From Ferguson to New York to Germany, Lisa has been leading trainings and helping mobilize clergy and community leaders around shared values for the common good, with a focus on racial justice. Prior to joining Sojourners, Lisa was the founding executive director of New York Faith & Justice — an organization at the hub of a new ecumenical movement to end poverty in New York City. In that capacity, she helped establish Faith Leaders for Environmental Justice, a citywide collaborative effort of faith leaders committed to leveraging the power of their constituencies and their moral authority in partnership with communities bearing the weight of environmental injustice. She also organized faith leaders to speak out for immigration reform and organized the South Bronx Conversations for Change, a dialogue-to-change project between police and the community.
Harper’s faith-rooted approach to advocacy and organizing has activated people across the U.S. and around the world to address structural and political injustice as an outward demonstration of their personal faith.
Asked why she does what she does, Lisa Sharon Harper’s answer is clear: “So that the church might be worthy of the moniker ‘Bride of Christ’.” Through preaching, writing, training, network development, and public witness Ms. Harper engages the church in the work of justice and peacemaking. For example: Ms. Harper helped build the Evangelical Immigration Table from 2011-2013. She fasted for 21 days as a core faster with the 2013 immigration reform Fast for Families, trained and catalyzed evangelicals in St. Louis to engage the 2014 push for justice in Ferguson and did the same in Baltimore in 2015. Harper was recognized in 2015 as one of “50 Powerful Women Religious Leaders to Celebrate on International Women’s Day” by the Huffington Post.
She earned her master’s in human rights from Columbia University in New York City and is currently in the process of ordination in the Evangelical Covenant Church. She is also author of The Very Good Gospel and is president and founder of Freedom Road, L.L.C., a consulting group dedicated to shrinking the narrative gap.
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To Be Black and Christian in Brazil
MORE THAN 50 black women and a handful of black men huddled in a narrow room of an unmarked church on the outskirts of Rio de Janeiro. The women were adorned with natural hair and were happy to be together, but I noticed a seriousness about them. Many had traveled two hours or more via public transportation. This was not just a meeting: It was an event.
Our gathering formed in the shadow of Brazil’s recent election. Jair Bolsonaro won the Brazilian presidency, promising to target black women activists, LGBTQ people, and others and to bring in militarized security forces to squash violence in shantytown communities known as favelas. Seventy percent of evangelical Christians voted for Bolsonaro, giving him his win.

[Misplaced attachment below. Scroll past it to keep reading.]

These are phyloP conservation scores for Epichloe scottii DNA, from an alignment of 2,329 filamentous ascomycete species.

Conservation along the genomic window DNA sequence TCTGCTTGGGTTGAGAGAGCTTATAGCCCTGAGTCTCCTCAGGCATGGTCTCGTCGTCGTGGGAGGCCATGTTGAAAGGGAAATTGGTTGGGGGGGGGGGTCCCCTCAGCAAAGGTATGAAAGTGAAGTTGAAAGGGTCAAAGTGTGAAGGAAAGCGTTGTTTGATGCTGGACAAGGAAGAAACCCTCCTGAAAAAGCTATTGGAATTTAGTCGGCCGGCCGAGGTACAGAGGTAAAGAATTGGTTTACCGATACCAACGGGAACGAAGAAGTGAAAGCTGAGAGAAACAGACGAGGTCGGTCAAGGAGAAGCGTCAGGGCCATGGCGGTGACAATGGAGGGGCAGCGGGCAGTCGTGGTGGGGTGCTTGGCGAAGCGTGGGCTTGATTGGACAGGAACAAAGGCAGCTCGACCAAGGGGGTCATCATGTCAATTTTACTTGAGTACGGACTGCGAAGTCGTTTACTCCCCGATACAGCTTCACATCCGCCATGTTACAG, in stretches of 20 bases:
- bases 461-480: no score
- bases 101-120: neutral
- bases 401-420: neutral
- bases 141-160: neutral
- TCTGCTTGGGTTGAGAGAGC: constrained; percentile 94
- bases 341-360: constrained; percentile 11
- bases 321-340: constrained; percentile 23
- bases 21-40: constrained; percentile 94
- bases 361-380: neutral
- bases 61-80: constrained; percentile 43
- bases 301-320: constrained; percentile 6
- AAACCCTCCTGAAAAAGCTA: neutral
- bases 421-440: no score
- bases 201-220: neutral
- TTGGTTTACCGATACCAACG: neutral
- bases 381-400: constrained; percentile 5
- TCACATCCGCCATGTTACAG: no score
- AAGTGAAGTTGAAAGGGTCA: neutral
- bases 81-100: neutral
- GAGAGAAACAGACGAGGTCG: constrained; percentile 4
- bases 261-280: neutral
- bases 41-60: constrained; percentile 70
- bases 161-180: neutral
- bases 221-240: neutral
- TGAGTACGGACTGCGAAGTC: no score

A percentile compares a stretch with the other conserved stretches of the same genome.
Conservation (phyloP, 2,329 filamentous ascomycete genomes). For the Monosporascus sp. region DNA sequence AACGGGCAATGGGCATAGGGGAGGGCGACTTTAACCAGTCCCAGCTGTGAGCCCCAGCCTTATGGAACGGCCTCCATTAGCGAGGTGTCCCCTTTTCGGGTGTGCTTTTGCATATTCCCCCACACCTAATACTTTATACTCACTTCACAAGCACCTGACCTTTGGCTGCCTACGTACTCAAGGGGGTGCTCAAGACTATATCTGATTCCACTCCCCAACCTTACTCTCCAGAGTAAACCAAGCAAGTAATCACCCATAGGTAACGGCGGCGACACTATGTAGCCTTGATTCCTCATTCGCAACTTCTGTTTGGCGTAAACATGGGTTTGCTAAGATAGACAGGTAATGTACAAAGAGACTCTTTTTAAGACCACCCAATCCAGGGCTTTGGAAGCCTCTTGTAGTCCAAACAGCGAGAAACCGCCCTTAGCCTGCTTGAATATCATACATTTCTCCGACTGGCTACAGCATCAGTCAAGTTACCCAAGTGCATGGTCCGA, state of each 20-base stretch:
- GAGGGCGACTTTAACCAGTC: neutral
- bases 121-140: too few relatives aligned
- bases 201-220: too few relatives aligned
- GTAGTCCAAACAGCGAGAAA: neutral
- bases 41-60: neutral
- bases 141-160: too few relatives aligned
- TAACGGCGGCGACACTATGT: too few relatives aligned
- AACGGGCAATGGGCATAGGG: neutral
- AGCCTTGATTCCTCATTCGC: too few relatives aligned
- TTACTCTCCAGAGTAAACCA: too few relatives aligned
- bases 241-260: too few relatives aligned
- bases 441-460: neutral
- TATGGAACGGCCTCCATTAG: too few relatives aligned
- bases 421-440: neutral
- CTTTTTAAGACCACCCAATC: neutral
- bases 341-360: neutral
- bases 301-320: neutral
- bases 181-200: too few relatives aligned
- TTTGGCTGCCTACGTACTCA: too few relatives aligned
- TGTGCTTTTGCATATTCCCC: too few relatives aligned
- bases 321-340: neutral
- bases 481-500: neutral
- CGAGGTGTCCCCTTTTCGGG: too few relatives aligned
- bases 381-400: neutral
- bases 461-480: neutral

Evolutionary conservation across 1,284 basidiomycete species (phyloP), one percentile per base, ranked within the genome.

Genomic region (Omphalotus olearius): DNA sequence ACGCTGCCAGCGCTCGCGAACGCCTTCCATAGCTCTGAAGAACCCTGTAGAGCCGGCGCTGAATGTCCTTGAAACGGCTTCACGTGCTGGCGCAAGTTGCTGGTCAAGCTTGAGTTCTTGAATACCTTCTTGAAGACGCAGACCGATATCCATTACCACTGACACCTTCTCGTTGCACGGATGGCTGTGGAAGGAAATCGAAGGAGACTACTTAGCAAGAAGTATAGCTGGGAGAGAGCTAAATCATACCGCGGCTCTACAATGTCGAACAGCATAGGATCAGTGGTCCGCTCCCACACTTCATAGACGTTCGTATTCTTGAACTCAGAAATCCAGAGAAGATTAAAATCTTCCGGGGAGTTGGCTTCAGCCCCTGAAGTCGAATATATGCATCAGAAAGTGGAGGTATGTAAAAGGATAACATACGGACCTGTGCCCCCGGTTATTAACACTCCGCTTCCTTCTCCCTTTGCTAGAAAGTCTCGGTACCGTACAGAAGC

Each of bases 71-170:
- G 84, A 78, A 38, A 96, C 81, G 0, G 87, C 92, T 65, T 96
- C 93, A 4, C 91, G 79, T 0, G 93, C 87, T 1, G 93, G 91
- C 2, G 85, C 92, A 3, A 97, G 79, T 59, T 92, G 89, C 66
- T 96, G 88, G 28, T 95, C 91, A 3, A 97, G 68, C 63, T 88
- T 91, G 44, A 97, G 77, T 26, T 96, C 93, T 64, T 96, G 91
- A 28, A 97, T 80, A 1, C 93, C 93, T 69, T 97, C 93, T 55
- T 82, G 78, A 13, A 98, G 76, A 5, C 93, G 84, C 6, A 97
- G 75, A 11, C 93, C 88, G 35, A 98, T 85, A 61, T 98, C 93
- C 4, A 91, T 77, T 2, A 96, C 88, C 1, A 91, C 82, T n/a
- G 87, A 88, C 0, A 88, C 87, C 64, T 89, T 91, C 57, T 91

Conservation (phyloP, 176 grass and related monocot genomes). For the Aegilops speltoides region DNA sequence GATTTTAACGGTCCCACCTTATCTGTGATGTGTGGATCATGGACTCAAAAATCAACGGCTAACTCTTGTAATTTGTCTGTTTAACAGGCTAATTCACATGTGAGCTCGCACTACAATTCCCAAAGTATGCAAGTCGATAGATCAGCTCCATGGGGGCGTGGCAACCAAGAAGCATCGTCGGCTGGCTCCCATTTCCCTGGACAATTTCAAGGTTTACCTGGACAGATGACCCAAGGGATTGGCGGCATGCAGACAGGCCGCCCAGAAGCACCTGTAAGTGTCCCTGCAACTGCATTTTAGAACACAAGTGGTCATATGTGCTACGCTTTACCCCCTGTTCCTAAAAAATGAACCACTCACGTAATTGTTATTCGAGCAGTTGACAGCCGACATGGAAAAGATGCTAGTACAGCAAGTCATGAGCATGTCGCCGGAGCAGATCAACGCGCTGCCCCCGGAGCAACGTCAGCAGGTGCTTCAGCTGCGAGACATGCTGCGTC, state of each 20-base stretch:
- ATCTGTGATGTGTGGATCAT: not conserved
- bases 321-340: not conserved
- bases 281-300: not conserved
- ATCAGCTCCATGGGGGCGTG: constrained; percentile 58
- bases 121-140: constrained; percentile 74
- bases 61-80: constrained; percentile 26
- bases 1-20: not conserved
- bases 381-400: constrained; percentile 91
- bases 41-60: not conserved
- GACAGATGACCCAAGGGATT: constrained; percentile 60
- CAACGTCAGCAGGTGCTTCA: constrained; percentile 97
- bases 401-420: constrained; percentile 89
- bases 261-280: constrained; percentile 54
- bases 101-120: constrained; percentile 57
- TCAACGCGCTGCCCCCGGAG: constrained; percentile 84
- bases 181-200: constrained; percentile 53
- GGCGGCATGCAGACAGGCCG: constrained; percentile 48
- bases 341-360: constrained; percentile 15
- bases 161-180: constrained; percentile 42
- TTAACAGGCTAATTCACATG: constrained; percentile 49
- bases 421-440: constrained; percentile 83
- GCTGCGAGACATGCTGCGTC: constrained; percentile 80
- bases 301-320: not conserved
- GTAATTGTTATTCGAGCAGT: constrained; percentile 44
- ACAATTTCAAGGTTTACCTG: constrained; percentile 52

At our meeting, worship leaders led the women in singing songs about the God who promises a day when oppression will be lifted. One of the songs honored the brown, colonized girl named Maria, whose Magnificat promised these women’s liberation.
A year has passed since the assassination of 38-year-old black Rio de Janeiro councilwoman Marielle Franco. Franco, who challenged police brutality and extrajudicial killings, was shot while riding in the back seat of a car. Two hours before she was slain, she called for black women to engage in politics to bring about a just Brazil. The bullets that killed her were purchased in 2006 by federal police in the nation’s capital city of Brasilia.
Brazil’s Carnival has presented the country as a happy, diverse nation where black women can dance without shame or consequence. I didn’t know Brazil was the last nation in the world to abolish slavery and that 4.8 million Africans were shipped there over a span of nearly 400 years. I also didn’t know that after abolition in Brazil, the Portuguese elite begged Europeans to “whiten” their mostly African nation and “civilize” it. They promised 4 million Europeans seeds and free transportation to Brazil, while formerly enslaved Africans received nothing.
When Evangelicals Had Integrity
AS I FLIPPED the pages of Timothy L. Smith’s classic, Revivalism and Social Reform: American Protestantism on the Eve of the Civil War, a question came to mind: Why did 19th-century evangelicals bundle social concerns, such as slavery and suffrage, with issues that seemed more prudish, such as temperance?
According to historian Ken Burns, by the year 1830 American men consumed seven gallons of alcohol per year, three times more than they consume today. In an era when white women had few legal rights, the scourge of alcohol-related domestic violence gave rise to an evangelical-led grassroots movement that called for temperance and prohibition. It wasn’t a “prudish” venture at all, but rather a progressive reform movement aimed at protecting women from violence and abuse.